The Multimedia Principle states that humans learn best from words and visuals together, opposed to just words alone. This principle is the main idea behind Mayer’s principles. Images and words work better together than either one on its own.

How to use the Multimedia Principle:

Think about the images you choose carefully. Each visual should help your audience understand the information better.

10. The Personalization Principle

The Personalization Principle states that humans learn better from a casual voice than a formal voice. A genuine human tone makes the experience more natural and therefore, easier to learn from.

How to use the Personalization Principle:

Keep your language simple and easy to understand. Avoid using jargon or overly professional text, and try to use the first person (you, I, we, our). You can also match the tone of your voiceover to enhance personalization.

11. The Voice Principle

The Voice Principle states that humans learn better from a human voice than a computer voice. Similar to the prior principle, people learn best when the tone is human-like.

How to use the Voice Principle:

Use a human for audio narration and voiceovers. Record your own or hire a professional. To ensure that your audio sounds high quality, use a professional microphone and master the audio in editing software.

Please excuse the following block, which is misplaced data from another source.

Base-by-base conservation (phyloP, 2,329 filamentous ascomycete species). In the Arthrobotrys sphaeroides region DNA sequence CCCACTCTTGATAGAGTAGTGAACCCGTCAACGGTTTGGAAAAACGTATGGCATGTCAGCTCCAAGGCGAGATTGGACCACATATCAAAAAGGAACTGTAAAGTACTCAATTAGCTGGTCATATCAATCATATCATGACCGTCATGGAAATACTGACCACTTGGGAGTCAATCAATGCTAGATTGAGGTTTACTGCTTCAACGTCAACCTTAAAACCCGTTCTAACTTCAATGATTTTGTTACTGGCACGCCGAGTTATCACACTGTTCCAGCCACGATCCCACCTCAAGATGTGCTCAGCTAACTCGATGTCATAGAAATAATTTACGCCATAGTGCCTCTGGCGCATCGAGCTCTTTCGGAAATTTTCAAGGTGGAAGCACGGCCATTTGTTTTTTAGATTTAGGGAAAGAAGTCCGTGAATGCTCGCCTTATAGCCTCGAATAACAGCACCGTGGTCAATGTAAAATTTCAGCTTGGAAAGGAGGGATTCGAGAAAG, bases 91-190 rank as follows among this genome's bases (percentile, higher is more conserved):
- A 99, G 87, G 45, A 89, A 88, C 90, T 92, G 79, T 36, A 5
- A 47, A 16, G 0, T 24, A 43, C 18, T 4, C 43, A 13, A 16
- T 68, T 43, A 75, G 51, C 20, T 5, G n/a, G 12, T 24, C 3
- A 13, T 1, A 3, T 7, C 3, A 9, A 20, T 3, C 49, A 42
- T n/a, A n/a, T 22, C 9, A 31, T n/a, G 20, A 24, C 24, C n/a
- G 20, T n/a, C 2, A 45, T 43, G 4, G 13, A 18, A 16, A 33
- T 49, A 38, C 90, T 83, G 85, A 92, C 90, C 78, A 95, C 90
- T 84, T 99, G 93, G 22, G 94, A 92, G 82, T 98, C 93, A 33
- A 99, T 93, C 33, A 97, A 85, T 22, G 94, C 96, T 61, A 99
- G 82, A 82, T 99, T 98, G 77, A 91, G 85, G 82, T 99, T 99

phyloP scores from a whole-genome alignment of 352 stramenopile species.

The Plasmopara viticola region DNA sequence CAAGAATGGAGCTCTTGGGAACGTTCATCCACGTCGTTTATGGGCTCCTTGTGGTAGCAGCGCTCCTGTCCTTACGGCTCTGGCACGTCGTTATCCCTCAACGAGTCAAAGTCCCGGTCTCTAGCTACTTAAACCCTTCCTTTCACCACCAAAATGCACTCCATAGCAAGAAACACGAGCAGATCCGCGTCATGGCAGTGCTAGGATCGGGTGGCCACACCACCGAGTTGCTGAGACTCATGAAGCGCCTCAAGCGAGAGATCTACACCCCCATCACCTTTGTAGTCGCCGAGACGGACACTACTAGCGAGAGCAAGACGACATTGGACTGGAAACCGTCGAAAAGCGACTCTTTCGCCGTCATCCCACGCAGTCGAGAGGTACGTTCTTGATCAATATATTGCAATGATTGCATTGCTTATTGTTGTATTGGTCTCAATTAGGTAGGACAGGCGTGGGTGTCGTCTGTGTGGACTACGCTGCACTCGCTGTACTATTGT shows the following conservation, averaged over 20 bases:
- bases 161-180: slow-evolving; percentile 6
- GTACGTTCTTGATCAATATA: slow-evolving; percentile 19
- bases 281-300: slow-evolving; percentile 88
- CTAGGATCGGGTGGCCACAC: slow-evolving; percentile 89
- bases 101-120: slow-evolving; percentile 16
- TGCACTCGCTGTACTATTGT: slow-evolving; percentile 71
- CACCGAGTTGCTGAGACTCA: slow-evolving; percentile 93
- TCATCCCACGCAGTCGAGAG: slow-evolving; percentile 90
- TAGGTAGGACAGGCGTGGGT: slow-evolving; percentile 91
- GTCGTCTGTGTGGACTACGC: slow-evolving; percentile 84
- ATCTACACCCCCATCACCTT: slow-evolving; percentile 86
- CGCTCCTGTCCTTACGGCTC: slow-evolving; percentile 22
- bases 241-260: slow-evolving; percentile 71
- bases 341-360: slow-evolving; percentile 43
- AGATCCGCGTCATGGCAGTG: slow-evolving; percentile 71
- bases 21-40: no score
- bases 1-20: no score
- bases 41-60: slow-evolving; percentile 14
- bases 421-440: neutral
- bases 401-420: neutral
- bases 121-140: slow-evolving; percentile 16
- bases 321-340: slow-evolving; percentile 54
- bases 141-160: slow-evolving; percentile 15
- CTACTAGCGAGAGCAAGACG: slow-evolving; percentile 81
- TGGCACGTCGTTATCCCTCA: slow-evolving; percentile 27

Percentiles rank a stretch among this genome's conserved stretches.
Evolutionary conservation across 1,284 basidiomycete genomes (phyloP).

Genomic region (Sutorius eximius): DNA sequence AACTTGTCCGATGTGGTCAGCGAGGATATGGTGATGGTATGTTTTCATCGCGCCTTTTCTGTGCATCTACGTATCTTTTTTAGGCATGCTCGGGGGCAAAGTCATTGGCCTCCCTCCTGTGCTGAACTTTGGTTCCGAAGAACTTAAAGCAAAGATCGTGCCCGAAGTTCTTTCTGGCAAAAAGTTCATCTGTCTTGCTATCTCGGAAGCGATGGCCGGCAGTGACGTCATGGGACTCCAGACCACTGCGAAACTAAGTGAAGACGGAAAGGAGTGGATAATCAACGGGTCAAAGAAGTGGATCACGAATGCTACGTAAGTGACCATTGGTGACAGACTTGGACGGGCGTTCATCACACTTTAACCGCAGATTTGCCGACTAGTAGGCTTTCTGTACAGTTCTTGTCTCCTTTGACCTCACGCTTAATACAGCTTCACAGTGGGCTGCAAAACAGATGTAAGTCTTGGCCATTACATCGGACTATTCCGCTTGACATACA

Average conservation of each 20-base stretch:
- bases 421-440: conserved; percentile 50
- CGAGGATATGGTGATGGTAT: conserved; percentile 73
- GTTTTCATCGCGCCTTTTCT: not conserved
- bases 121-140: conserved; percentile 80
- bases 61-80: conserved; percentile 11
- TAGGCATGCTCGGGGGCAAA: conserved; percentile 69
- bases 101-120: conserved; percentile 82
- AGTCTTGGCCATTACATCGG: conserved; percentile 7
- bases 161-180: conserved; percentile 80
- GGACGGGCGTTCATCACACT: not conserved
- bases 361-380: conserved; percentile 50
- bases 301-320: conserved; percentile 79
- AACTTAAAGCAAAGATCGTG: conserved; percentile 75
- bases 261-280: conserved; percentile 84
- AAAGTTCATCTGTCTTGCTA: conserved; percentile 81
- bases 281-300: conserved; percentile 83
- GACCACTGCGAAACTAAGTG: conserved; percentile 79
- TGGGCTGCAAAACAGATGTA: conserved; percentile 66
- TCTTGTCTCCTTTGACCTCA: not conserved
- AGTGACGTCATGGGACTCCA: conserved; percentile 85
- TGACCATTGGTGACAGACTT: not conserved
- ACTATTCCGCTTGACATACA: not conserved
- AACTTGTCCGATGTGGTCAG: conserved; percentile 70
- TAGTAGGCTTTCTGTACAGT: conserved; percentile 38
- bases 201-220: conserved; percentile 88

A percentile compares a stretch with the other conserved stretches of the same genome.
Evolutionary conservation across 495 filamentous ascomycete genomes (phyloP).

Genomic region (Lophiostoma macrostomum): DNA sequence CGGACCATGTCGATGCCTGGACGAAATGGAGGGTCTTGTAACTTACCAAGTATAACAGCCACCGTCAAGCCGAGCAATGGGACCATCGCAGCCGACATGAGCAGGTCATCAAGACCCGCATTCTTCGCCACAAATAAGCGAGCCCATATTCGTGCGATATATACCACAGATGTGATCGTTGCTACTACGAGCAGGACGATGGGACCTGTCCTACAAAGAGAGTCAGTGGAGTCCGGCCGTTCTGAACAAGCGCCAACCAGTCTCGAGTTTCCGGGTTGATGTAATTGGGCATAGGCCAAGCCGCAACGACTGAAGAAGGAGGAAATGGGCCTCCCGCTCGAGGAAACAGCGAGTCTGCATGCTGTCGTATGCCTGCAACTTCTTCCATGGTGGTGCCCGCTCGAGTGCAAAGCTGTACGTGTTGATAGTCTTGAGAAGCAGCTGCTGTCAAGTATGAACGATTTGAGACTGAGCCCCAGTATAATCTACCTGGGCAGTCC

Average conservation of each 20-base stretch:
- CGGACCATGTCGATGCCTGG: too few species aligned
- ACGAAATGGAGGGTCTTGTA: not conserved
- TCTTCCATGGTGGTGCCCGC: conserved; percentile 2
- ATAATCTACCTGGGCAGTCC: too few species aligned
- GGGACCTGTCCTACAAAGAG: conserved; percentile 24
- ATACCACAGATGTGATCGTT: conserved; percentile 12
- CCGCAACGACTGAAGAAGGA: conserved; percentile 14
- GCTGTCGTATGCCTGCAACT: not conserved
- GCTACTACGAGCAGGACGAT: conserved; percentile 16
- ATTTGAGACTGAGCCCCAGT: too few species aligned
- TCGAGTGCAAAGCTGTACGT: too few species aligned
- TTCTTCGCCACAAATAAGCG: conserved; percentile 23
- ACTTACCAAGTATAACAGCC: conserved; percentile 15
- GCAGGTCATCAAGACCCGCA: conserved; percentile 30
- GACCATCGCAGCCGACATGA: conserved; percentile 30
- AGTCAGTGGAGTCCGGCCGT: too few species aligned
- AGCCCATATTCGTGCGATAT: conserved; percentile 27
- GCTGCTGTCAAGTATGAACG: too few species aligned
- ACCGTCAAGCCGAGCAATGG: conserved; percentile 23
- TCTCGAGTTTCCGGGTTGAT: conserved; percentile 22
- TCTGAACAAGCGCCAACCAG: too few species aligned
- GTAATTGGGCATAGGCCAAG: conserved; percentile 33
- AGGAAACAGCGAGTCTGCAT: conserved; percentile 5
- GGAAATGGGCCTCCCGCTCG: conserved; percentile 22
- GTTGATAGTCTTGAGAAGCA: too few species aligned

AI-generated voiceover has come a long way. Companies like WellSaid Labs convert text to voice in real time. You can create human-sounding voiceovers in just a few clicks. Their software is pretty impressive! I highly recommend you check them out.

12. The Image Principle

The Image Principle suggests that humans may not learn better from videos with instructors on screen (also called ‘talking head’ videos). This type of video is very common in eLearning courses and MOOCs. Note that the research on this topic is still in its early stages, so it’s best to take this suggestion with a grain of salt.

The argument for this principle is that if there is important information to be learned, it will be more effective if you show relevant visuals on the screen instead of a talking head. It’s a more productive use of visual real estate.

How to use the Image Principle:

I believe talking heads do provide some value for the learner by building credibility and trust with the instructor. Once established, you can limit your talking head video as the course dives deeper into the content. Animations and visuals are helpful tools to reinforce the audio voiceover.

And there you have it, Mayer’s 12 Principles of Multimedia. Try out these simple principles and see if it helps you create learning content your audience remembers and engages with.

Got a question or suggestion about this article? Drop a comment and I’ll get back to you.

Happy creating! 🎨

Bio

I’m Andrew DeBell and I create digital learning content. With 9+ years of experience, I’m skilled at writing, video editing, visual design, and eLearning development. Here on Medium, I mostly write about learning, content, marketing, and tech.

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Andrew DeBell

Andrew DeBell

Customer Learning Content at Atlassian. Interested in plants, technology, and sandwiches. Trying to figure out how the human animal behaves.